It didn’t take long before Star Racing’s YZ250F was rolled into the MXA workshop. At first glance, it was apparent that not only did Star Racing change their riders, but they changed the bikes. They no longer get them from Bobby J’s. NCY is now the dealership the bikes are delivered through. As far as the companies behind the bike, it’s a laundry list of some of the best in the business: Big Gun, Wiseco, Enzo, Web Cam, Vortex, Tri Star, Sunline, Wirtz, Polisport, Factory Effex, Regina, Dunlop, Lightspeed, Ready Filter, Vortex, Crank Works and VP.
The first thing the MXA wrecking crew complained about on the stock 2006 YZ250F was how low the handlebars were. The first thing we noticed on the Star Racing bike is that they’re fine. Turns out Tri Star understood the problem and delivered the Star Racing boys a set of triple clamps with 10mm-taller bar mounts.

With that one squawk out of the way, we were ready to ride. Yamahas come out of the box with a really broad powerband, and that hasn’t changed on the Star Racing YZ250F. With Team Yamaha’s spec cylinder head, Vortex ignition, Wiseco high-compression piston, Web Cam cams, Big Gun exhaust and Young Gun cylinder coating, the end result is impressive. The power comes on instantaneously at the slightest crack of the throttle and pulls strong through the mid. It hits the rev limiter quickly, just like the stock YZ250F. That said, we love the power output of the stock YZ250F, and Star Racing’s YZ250F improved every aspect of it.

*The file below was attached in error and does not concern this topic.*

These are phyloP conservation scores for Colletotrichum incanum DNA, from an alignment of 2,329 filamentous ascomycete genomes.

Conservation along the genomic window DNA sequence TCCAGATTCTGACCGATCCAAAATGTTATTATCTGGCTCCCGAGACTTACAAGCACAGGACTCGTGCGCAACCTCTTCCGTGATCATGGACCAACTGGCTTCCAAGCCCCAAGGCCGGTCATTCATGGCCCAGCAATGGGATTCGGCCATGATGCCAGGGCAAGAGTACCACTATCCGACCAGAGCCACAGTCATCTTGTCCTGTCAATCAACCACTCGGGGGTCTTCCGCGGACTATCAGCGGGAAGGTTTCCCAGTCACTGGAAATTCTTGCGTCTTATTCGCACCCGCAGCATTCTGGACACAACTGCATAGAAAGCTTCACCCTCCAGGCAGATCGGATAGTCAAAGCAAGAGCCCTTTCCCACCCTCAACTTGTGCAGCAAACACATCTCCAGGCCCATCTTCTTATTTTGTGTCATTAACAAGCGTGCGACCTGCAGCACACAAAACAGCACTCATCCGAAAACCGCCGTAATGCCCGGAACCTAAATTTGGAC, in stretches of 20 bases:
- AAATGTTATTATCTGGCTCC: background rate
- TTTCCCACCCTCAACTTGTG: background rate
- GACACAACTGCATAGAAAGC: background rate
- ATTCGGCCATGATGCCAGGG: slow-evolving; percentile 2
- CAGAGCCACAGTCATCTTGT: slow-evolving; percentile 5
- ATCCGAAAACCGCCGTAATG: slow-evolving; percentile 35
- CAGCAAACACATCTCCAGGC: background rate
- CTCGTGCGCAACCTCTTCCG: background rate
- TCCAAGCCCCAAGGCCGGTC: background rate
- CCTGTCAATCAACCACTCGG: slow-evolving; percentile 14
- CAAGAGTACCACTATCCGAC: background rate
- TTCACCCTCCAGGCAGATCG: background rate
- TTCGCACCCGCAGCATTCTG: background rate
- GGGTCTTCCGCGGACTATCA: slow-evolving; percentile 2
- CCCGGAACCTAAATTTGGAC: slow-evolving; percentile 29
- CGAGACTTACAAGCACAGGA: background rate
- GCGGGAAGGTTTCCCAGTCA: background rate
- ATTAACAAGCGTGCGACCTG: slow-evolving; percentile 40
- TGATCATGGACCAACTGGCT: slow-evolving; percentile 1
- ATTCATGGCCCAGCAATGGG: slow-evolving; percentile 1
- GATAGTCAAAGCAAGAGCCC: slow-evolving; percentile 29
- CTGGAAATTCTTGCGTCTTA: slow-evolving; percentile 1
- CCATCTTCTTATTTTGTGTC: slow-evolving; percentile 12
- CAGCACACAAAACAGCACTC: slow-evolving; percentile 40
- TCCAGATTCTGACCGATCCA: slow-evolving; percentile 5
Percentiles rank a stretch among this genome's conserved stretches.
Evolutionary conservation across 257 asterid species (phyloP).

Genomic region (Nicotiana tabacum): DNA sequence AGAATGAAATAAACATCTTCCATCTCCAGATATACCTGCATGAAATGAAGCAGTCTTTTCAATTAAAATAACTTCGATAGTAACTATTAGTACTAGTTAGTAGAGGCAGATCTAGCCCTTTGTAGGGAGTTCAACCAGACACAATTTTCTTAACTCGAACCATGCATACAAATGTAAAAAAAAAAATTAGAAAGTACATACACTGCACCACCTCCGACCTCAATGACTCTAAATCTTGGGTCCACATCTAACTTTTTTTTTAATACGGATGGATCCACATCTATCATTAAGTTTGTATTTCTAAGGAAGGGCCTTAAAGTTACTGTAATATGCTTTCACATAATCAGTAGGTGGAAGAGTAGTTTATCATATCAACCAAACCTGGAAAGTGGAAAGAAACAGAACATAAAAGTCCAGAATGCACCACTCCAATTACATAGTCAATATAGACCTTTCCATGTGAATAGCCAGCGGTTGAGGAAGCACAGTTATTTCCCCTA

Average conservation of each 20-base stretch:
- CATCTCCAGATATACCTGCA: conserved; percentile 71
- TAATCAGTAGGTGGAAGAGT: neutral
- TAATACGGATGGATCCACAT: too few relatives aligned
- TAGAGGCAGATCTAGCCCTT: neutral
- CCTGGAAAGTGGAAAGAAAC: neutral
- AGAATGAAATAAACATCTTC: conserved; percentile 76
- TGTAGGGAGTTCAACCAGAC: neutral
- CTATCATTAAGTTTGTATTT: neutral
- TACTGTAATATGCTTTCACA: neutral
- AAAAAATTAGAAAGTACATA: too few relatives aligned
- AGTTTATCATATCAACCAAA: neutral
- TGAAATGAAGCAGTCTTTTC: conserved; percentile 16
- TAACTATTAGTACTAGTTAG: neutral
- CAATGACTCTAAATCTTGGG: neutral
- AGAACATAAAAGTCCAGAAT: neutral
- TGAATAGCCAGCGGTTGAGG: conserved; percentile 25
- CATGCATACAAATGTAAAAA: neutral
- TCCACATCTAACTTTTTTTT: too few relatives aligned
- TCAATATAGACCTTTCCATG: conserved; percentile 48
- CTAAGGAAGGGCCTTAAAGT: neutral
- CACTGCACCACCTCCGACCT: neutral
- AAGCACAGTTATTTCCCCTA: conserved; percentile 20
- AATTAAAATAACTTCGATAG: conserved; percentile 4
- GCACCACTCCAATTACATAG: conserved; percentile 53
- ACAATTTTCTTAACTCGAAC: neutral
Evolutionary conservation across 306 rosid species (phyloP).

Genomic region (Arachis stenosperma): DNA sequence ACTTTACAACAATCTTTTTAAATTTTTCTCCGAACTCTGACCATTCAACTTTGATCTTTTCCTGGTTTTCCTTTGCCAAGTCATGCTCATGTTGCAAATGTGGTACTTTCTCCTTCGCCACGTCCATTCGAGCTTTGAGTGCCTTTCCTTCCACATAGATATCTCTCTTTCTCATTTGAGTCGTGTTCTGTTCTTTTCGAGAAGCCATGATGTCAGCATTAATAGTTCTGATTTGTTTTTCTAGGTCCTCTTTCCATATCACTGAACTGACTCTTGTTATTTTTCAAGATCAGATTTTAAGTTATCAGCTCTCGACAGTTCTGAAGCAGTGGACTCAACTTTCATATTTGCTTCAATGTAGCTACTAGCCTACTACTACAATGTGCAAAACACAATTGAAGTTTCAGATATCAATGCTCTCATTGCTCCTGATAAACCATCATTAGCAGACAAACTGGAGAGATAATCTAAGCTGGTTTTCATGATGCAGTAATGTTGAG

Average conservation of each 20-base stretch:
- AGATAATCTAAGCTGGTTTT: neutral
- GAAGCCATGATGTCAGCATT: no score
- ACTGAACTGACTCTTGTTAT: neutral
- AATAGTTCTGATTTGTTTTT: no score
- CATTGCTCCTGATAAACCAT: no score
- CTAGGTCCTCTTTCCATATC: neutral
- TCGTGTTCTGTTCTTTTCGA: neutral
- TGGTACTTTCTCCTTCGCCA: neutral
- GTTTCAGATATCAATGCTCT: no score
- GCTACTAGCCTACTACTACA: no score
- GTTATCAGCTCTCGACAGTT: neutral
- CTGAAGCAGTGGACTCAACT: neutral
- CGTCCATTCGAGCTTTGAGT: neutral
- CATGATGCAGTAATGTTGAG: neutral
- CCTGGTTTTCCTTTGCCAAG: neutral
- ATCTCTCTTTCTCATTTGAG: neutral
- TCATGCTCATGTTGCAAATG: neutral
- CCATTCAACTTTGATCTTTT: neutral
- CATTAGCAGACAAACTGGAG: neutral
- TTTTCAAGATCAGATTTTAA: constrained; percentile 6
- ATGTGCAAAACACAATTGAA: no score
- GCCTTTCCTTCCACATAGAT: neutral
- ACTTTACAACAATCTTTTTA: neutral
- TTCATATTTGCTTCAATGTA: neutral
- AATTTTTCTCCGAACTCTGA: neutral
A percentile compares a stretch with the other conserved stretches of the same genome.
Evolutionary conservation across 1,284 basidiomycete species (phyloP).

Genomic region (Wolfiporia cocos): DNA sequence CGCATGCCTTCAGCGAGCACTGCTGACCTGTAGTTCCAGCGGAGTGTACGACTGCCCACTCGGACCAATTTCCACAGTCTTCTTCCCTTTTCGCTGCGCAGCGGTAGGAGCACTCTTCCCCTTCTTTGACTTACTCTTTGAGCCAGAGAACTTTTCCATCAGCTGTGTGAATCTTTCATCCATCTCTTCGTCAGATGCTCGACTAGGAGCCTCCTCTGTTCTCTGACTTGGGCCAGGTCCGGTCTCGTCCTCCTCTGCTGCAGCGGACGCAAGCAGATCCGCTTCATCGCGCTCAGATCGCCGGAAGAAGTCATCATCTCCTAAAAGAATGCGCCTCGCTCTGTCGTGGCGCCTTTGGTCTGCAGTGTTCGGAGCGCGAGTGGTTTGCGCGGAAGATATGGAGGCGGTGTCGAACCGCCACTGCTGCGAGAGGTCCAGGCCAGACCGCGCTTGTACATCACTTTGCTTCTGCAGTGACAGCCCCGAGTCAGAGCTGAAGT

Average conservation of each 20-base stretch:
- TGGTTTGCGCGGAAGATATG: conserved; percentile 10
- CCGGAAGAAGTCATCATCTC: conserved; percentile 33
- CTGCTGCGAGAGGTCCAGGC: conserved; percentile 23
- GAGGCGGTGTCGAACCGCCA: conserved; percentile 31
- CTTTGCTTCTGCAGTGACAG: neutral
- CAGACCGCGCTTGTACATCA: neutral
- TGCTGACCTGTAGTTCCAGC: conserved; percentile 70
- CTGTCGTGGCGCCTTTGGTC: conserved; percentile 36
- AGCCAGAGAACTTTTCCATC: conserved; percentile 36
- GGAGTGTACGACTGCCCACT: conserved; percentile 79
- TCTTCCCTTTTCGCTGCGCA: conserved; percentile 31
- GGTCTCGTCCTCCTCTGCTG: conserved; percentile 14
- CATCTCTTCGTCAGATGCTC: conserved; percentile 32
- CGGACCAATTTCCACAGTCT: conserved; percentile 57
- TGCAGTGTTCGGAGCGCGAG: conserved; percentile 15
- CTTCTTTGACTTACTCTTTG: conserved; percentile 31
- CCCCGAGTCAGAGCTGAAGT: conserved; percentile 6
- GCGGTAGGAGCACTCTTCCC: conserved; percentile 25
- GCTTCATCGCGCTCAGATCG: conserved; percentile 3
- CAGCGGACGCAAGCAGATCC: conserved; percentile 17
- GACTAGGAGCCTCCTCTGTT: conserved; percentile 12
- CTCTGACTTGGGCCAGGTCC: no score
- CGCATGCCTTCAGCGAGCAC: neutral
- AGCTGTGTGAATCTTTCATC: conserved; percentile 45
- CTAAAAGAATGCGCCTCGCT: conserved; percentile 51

We can definitely say that Sean and the boys won’t have any problems with their suspension. Enzo has a long history in the suspension game, and while Sean Collier’s setup was a tad too stiff for most of the wrecking crew, its action was good. Enzo has an enviable record on the AMA National circuit as being the closest that a privateer can get to works forks. And Sean’s bike has the mix of stiffness and fluidity that Supercross demands.

This bike is a sano package. The engine work doesn’t try to turn the YZ250F into a mini-450; instead, it beefs up Yamaha’s already impressive power curve with an extra dose of power everywhere. It revs high, but best of all it revs quickwhich means that you get full use out of every pony (and you get to the next gear sooner).

The best thing about Star Racing is that they have brought a new mix of players into the AMA fold. They have four young riders, solid support from Yamaha, and backing from some of the best names in the aftermarket world. They may be underdogsbut we expect them to perform like pedigree pit bulls.